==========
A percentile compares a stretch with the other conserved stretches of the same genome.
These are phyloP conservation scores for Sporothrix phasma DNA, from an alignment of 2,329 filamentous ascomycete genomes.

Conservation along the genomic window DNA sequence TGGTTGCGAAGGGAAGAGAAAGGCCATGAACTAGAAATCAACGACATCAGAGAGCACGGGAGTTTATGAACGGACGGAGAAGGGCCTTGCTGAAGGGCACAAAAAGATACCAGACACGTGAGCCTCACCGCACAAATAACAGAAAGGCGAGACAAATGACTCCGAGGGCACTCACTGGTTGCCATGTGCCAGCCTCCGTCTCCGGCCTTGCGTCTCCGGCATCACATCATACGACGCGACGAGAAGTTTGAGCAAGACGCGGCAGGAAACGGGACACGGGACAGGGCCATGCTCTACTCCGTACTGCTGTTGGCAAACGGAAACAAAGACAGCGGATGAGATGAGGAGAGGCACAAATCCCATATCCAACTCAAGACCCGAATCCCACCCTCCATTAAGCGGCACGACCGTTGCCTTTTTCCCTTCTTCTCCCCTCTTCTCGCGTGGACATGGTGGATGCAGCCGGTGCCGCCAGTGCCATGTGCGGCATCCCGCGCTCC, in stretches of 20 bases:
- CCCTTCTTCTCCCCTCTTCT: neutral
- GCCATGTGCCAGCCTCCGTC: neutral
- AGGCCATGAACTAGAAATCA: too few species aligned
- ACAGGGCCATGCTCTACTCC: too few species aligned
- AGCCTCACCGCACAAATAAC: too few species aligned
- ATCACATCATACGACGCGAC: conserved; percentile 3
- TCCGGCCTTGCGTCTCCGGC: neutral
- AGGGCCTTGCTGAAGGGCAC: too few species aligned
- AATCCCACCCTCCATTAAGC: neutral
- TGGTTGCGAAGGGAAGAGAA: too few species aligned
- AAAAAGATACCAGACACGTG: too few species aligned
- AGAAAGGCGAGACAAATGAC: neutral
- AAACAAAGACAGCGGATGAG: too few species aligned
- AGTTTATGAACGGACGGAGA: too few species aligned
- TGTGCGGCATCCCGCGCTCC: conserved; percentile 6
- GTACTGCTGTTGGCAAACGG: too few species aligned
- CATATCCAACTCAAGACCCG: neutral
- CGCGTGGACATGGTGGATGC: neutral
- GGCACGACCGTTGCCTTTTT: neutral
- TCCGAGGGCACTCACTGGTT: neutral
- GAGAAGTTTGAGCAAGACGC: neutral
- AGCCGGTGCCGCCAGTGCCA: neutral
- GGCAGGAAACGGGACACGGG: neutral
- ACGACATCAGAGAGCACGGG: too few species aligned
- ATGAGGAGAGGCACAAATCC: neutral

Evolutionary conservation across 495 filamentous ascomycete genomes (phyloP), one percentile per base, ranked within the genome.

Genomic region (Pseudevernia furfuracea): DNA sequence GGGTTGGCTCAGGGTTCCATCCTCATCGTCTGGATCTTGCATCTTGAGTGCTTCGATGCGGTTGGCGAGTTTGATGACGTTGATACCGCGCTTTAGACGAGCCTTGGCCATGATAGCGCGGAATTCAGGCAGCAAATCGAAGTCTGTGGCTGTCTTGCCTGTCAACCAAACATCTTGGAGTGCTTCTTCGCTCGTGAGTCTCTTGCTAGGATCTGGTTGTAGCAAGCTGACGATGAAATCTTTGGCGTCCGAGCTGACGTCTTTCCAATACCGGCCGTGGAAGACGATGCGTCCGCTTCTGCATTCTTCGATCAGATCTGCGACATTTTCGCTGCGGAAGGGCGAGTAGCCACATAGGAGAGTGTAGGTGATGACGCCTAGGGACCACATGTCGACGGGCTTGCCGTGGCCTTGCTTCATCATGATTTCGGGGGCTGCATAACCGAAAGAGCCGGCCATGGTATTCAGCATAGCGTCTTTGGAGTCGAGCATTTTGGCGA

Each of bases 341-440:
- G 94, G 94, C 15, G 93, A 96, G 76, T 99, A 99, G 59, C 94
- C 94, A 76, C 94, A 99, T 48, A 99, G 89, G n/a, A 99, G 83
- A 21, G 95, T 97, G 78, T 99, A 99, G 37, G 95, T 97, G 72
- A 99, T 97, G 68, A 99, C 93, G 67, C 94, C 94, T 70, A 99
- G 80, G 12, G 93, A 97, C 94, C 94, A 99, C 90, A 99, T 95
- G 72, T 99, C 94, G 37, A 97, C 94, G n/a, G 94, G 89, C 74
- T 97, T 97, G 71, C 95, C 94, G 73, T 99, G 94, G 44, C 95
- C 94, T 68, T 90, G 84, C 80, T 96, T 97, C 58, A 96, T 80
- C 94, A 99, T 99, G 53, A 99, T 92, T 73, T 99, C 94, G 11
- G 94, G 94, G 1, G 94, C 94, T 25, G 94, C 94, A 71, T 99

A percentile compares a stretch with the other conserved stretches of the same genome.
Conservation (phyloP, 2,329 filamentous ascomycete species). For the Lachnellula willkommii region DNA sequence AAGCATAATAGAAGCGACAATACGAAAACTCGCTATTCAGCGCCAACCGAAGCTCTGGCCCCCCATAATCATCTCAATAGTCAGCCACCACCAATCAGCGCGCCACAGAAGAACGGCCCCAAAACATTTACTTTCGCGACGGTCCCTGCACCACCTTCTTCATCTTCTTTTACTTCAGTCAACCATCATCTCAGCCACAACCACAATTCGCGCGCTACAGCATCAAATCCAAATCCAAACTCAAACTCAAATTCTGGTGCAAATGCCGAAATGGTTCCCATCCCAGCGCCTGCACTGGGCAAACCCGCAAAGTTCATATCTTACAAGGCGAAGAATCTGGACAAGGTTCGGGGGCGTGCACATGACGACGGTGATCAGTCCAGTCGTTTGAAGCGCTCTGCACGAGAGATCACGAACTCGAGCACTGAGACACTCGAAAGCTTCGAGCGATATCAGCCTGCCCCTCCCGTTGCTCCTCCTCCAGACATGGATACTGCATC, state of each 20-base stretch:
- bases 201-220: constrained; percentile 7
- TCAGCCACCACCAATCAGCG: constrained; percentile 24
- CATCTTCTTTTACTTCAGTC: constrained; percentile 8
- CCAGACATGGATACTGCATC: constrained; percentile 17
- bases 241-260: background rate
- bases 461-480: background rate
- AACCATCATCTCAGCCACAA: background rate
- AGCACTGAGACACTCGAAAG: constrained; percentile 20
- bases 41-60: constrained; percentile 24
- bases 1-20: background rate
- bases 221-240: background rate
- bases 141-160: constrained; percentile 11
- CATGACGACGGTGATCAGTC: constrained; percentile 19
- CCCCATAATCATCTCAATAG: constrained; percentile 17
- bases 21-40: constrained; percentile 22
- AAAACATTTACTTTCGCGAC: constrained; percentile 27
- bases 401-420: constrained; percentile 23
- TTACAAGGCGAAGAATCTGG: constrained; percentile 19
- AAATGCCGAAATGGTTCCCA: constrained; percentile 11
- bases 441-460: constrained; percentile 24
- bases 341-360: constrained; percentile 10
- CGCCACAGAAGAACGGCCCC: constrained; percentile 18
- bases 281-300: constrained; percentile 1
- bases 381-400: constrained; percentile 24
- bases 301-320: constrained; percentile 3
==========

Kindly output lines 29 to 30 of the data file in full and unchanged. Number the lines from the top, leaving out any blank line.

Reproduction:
Evolutionary conservation across 495 filamentous ascomycete genomes (phyloP), one percentile per base, ranked within the genome.

Genomic region (Pseudevernia furfuracea): DNA sequence GGGTTGGCTCAGGGTTCCATCCTCATCGTCTGGATCTTGCATCTTGAGTGCTTCGATGCGGTTGGCGAGTTTGATGACGTTGATACCGCGCTTTAGACGAGCCTTGGCCATGATAGCGCGGAATTCAGGCAGCAAATCGAAGTCTGTGGCTGTCTTGCCTGTCAACCAAACATCTTGGAGTGCTTCTTCGCTCGTGAGTCTCTTGCTAGGATCTGGTTGTAGCAAGCTGACGATGAAATCTTTGGCGTCCGAGCTGACGTCTTTCCAATACCGGCCGTGGAAGACGATGCGTCCGCTTCTGCATTCTTCGATCAGATCTGCGACATTTTCGCTGCGGAAGGGCGAGTAGCCACATAGGAGAGTGTAGGTGATGACGCCTAGGGACCACATGTCGACGGGCTTGCCGTGGCCTTGCTTCATCATGATTTCGGGGGCTGCATAACCGAAAGAGCCGGCCATGGTATTCAGCATAGCGTCTTTGGAGTCGAGCATTTTGGCGA